Corporate DNA

A plant’s genes are encoded in its DNA and adapted to its environment by evolution. They tell the plant how to use environmental resources to grow and reproduce.

I think of a business as a living entity. It can germinate, thrive and grow in a suitable environment. It can reproduce by generating spin-offs, or consume other businesses through mergers and acquisitions. It can also be consumed or die from lack of resources and starvation. A larger business must posses a good nervous system for transmission of information, as well as a circulatory system for transportation of critical physical resources.

How are a business’ genes encoded? What form does its DNA take?

I think the answer lies in a slight generalization of what we normally call business processes. In a large and/or bureaucratic corporation, these may take the form of explicit, well-documented, enforced policies and procedures. In a smaller and/or agile one, they may just be “the way we do things around here”.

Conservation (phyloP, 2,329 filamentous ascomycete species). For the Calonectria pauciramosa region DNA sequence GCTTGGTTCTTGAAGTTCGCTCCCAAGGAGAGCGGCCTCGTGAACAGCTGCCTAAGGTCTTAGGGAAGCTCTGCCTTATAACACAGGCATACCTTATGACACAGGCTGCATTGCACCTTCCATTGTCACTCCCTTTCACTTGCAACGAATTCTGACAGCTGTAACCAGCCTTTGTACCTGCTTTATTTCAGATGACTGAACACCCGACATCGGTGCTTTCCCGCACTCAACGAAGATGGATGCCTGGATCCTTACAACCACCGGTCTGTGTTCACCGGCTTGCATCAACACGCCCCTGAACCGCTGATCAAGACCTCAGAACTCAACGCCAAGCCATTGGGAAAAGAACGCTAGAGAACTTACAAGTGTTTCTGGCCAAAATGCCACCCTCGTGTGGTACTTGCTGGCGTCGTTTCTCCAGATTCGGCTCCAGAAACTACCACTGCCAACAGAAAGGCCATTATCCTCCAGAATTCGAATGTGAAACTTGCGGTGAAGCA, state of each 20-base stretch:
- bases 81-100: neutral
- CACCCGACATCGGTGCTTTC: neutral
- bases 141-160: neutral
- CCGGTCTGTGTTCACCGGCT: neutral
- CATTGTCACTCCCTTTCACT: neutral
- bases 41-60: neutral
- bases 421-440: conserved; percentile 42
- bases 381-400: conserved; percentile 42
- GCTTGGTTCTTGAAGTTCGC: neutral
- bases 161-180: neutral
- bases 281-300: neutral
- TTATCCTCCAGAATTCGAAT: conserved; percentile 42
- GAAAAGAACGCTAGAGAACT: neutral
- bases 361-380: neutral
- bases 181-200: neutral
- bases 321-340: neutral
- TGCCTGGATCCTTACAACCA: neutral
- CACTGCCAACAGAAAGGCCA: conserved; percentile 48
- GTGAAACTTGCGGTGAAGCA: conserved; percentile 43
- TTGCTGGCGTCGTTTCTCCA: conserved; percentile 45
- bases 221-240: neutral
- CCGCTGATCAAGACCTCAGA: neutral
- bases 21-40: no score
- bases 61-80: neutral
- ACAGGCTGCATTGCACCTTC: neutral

Like genes, in order to ensure survival, business processes must

  • adapt to environmental changes
  • discover optimally efficient tactics and strategies for surviving in the environment at any time
  • resist invasion by viruses---persons or organizations with "genes" that are parasitical to the business

Tags: Business, Philosophy

Updated at: 1 October 2005 6:10 AM

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